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Police kettle protesters and uninvolved bystanders during the G20 summit in Toronto in 2010.Sabrina Diemert for The Globe and Mail

A senior police officer allegedly responsible for two notorious "kettling" incidents at the infamous G20 summit in 2010 had his case put over for two months Tuesday to allow time for disclosure.

Superintendent Mark Fenton faces five separate charges related to the incidents in which police boxed in and arrested numerous people in the downtown core.

Supt. Fenton, who was the major incident commander at the time, is accused of making an illegal arrest, unlawful detention and harming the reputation of the police force.

He has pleaded not guilty and none of the allegations has been proven.

Speaking for the prosecution, lawyer Brendan van Niejenhuis asked Tuesday that the case be put over until March 4, saying the disclosure process was a "laborious process."

According to the notice of hearing, the first incident occurred on Saturday June 26, 2010, hours after a small group of vandals rampaged through the downtown, smashing windows and setting police cruisers alight.

Supt. Fenton is alleged to have ordered officers to box in a "large group of civilians" on the Esplanade, arrest them for breaching the peace, and take the detainees to a notorious detention east-end centre set up for the summit.

"You gave and maintained these orders notwithstanding that you neither found those so contained committing a breach of the peace nor did you have reasonable grounds to believe that those so contained had committed or were about to join in or resume a breach of the peace," the charge states.

According to the allegations, Supt. Fenton directed those arrested to be held for 24 hours without assessing whether there were grounds to do so and "failed to monitor the status of the detentions."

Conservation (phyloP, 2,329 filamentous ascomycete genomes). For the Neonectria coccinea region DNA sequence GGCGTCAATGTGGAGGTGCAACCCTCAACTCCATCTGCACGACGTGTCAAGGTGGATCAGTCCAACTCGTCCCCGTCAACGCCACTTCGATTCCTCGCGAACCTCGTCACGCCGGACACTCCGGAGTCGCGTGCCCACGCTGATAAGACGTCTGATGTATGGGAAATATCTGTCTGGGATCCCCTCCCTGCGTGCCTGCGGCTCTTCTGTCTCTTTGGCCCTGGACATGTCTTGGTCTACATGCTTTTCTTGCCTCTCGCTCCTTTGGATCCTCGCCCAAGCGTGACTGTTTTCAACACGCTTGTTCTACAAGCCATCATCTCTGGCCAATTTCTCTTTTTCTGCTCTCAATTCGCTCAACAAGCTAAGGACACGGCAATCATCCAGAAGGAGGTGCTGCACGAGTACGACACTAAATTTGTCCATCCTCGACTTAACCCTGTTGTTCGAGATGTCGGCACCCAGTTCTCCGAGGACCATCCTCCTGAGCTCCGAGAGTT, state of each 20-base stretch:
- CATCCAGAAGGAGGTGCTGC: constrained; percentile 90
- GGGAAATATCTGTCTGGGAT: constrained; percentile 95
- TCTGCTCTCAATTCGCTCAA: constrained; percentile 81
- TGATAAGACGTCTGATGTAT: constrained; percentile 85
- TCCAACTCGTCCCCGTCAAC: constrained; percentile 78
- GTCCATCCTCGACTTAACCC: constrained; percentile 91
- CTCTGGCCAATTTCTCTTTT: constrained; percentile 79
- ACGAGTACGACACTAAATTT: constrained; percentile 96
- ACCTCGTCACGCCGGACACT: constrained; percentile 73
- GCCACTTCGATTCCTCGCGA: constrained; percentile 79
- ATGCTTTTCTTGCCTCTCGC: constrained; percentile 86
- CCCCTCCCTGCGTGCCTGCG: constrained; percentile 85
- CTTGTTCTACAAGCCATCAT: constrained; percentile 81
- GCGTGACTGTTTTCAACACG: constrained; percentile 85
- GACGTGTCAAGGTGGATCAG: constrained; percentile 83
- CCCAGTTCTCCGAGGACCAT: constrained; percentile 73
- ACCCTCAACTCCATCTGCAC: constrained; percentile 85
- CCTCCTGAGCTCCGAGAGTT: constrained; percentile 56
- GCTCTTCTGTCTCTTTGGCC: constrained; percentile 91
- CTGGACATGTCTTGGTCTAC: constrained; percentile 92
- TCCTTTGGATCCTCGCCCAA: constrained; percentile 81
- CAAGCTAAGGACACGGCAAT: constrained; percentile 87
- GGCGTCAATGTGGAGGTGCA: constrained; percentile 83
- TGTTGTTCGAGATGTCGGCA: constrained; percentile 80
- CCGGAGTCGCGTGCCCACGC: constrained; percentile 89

In the second incident, the following afternoon, police kept scores of people — many who happened to be in the area for reasons unrelated to the G20 — standing for hours at a downtown intersection despite a torrential downpour.

Supt. Fenton gave the kettling orders just six minutes into assuming command that day.

He is alleged to have ordered those detained to be arrested for conspiracy to commit mischief or breach of the peace and taken to the detention centre without reasonable grounds to do so.

"You repeated and maintained these orders notwithstanding the onset of sustained, severe and inclement weather," the charge states.

It was only when Chief Bill Blair intervened four hours later that those still kettled, soaked and shivering in the cold, were released.

Mr. Van Niejenhuis also asked the case against Inspector Gary Meissner be put over for the same reason to the same date.

Insp. Meissner is charged for allegedly ordering officers to arrest five people at a University of Toronto gymnasium early Sunday, June 27, and charge them with participating in an unlawful assembly, allegedly without doing anything to confirm the suspects had done anything illegal.

He, too, has pleaded not guilty and the two charges against him have not been proven.

Police, who faced scathing criticism for trampling civil liberties, arrested more than 1,000 people over the summit weekend.

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